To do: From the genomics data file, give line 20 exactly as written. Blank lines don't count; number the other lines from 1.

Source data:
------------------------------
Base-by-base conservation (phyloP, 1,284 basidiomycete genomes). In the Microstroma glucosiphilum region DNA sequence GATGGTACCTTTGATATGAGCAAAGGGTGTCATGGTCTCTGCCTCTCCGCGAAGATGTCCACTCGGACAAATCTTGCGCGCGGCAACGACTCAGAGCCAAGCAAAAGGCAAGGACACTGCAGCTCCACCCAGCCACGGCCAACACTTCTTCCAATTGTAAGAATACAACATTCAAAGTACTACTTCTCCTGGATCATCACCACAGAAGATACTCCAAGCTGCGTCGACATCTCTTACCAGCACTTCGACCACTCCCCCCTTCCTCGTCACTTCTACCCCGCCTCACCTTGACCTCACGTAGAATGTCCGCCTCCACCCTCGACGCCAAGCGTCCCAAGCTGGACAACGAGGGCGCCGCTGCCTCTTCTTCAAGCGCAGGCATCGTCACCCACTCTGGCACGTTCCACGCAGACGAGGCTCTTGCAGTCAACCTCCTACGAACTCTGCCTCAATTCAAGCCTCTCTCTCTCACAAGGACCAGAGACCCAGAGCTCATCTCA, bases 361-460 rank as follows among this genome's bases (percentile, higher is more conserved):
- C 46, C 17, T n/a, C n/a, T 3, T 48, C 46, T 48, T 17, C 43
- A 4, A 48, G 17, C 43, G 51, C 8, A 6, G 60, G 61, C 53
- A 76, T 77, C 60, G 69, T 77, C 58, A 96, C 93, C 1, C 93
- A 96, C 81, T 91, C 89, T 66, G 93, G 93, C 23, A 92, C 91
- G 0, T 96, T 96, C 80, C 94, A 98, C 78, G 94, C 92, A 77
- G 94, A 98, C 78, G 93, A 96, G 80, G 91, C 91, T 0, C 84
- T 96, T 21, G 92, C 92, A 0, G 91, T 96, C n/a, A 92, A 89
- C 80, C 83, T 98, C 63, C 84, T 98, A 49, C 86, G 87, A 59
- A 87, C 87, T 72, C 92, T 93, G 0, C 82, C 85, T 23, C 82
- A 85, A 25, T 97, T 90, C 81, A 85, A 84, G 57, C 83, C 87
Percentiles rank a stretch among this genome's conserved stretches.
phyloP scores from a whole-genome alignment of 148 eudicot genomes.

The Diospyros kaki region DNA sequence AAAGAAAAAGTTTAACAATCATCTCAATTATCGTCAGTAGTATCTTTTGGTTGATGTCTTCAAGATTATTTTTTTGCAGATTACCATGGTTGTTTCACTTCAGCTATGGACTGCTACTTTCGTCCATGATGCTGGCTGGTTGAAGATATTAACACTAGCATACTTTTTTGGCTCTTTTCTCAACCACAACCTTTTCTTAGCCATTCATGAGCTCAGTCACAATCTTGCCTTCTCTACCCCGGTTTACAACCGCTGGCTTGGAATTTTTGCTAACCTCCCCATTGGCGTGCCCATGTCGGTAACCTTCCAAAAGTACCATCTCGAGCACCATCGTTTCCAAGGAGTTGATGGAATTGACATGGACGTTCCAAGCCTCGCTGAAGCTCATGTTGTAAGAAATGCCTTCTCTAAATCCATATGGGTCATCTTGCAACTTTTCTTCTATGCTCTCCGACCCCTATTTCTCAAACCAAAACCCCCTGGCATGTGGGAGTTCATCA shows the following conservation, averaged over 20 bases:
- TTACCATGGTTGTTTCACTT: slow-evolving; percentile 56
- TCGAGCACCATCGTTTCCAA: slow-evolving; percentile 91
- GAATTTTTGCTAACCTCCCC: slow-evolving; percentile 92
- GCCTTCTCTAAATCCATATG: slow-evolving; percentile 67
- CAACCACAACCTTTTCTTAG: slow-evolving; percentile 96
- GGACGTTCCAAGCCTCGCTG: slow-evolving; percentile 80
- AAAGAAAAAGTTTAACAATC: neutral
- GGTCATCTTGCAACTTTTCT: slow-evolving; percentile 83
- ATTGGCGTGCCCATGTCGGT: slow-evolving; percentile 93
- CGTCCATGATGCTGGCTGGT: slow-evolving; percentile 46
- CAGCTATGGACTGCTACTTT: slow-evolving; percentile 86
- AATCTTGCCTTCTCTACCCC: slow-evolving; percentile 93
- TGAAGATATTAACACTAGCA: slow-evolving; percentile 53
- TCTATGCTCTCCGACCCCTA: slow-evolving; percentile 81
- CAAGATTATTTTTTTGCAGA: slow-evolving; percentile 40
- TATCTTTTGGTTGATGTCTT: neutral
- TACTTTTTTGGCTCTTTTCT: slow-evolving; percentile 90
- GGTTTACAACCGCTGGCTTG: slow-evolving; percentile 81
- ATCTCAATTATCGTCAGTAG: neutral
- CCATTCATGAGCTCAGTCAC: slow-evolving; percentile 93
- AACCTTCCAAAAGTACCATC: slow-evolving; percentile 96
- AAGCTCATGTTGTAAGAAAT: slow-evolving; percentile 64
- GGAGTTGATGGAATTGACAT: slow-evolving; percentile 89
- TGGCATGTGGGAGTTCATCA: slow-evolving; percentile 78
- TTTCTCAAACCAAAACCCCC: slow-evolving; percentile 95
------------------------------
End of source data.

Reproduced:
- GGACGTTCCAAGCCTCGCTG: slow-evolving; percentile 80